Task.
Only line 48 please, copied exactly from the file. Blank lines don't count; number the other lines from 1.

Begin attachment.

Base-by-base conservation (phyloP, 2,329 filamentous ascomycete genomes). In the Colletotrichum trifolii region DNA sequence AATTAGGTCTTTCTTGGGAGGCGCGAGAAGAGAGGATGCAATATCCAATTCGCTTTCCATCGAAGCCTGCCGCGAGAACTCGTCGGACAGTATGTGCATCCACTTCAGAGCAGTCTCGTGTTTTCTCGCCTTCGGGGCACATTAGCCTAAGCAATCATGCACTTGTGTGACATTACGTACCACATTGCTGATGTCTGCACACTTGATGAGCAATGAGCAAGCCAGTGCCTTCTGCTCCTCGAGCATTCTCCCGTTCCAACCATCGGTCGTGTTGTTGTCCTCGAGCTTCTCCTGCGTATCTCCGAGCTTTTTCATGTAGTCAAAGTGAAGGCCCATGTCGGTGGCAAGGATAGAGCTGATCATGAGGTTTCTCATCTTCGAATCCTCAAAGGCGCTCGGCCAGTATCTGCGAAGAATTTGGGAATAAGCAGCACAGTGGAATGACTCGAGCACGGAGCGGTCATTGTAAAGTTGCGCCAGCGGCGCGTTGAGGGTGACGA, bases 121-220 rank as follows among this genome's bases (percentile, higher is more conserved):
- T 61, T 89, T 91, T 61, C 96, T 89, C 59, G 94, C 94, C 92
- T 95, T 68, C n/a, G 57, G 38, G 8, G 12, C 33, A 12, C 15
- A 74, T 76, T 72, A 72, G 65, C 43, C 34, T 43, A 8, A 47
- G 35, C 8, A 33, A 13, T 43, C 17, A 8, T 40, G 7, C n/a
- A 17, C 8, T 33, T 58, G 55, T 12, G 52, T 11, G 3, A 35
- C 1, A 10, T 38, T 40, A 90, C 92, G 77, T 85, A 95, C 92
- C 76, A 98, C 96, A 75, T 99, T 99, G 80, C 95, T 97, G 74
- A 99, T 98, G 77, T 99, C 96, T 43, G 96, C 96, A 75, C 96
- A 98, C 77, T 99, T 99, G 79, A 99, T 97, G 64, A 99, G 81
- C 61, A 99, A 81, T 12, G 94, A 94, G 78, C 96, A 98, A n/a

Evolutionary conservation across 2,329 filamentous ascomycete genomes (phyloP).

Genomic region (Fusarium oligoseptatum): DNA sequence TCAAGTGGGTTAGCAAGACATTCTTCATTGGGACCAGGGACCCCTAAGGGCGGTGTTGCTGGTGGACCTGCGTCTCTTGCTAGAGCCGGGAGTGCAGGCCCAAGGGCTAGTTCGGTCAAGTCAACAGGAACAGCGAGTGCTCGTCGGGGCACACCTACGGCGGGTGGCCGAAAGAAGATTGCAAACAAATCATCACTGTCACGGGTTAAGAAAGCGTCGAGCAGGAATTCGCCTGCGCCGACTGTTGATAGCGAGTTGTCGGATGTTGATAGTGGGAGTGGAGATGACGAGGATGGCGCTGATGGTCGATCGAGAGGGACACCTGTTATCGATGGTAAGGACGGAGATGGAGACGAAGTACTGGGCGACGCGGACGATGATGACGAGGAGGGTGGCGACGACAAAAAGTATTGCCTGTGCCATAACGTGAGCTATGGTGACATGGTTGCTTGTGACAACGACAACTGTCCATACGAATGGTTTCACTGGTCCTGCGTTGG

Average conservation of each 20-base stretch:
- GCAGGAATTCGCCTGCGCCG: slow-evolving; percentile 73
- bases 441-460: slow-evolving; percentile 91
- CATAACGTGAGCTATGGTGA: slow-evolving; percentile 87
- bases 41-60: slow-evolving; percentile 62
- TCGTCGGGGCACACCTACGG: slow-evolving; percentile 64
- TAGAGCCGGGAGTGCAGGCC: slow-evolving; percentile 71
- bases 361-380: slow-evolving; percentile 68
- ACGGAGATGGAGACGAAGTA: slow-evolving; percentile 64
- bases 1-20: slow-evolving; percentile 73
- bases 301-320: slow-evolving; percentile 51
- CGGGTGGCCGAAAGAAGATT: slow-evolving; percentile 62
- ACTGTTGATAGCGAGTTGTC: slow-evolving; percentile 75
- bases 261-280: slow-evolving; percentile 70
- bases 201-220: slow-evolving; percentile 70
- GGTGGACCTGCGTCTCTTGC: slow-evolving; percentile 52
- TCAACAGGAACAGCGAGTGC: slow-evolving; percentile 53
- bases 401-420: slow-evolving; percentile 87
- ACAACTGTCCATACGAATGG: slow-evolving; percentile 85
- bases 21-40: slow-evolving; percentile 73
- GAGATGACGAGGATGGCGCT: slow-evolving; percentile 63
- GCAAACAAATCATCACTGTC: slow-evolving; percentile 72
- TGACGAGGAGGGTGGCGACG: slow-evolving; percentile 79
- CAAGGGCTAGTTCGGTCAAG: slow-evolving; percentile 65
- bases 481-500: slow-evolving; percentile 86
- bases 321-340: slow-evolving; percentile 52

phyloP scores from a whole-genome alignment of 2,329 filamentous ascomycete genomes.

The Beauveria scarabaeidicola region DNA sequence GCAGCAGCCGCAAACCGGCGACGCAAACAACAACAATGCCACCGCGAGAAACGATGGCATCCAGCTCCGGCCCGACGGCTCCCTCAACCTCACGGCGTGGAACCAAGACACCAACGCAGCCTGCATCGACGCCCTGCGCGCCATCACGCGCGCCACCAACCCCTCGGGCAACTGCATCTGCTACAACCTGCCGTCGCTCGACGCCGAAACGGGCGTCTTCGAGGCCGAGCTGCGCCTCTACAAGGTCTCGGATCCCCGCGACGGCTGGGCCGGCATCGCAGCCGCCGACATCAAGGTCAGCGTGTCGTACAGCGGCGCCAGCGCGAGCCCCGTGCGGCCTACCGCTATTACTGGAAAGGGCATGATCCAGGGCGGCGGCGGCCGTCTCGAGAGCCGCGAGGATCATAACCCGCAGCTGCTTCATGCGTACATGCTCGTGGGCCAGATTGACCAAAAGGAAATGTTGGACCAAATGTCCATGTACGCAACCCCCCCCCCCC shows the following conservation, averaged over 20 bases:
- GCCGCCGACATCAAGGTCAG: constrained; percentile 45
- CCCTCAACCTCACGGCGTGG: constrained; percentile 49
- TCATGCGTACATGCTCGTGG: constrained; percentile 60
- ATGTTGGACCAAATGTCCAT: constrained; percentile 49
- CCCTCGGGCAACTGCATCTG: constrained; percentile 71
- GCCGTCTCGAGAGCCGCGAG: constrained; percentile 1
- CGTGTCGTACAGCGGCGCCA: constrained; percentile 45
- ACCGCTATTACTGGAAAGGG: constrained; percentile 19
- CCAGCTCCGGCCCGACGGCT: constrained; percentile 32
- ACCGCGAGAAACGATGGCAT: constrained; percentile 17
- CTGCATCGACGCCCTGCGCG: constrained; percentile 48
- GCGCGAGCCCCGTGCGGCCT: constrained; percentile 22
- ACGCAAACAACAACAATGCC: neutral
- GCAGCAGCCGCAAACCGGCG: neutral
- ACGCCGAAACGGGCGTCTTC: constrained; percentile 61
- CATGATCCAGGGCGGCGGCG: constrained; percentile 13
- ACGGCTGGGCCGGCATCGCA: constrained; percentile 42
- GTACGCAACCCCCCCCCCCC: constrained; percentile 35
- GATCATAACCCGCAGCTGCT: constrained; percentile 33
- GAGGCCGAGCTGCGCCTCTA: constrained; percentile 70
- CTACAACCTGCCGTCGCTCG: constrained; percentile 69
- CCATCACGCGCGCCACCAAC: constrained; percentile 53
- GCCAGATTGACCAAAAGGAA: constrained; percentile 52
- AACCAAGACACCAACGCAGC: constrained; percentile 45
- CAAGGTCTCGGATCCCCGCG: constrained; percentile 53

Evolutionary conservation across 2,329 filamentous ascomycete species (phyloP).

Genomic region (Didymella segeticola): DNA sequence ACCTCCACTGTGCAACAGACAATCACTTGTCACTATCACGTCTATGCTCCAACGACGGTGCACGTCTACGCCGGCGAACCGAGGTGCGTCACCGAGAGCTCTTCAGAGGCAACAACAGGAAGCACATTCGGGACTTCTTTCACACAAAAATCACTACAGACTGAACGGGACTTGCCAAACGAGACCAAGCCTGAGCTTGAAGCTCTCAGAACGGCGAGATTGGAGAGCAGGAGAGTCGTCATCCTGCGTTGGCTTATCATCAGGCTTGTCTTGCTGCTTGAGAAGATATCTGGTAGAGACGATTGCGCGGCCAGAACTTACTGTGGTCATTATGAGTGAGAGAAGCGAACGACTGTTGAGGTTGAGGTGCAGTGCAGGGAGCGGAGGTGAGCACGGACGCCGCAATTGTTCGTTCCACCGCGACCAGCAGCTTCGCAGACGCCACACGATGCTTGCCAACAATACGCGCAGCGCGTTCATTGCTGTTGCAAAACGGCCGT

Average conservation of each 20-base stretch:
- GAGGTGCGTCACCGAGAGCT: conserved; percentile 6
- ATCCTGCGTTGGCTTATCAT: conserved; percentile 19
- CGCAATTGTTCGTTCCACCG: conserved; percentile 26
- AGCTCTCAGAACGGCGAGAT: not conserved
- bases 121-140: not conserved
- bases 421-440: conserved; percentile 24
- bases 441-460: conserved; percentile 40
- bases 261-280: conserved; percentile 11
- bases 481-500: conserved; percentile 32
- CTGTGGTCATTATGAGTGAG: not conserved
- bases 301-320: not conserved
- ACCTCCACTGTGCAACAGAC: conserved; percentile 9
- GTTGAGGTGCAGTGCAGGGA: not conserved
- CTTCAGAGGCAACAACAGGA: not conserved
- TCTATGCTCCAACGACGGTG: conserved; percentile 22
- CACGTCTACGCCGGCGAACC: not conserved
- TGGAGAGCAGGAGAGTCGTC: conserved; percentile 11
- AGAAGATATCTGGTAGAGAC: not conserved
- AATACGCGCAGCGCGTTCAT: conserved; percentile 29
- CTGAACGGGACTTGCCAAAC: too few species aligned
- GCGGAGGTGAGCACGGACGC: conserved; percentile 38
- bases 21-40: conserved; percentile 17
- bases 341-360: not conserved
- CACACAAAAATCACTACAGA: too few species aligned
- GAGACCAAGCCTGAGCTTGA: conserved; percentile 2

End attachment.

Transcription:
- CGTGTCGTACAGCGGCGCCA: constrained; percentile 45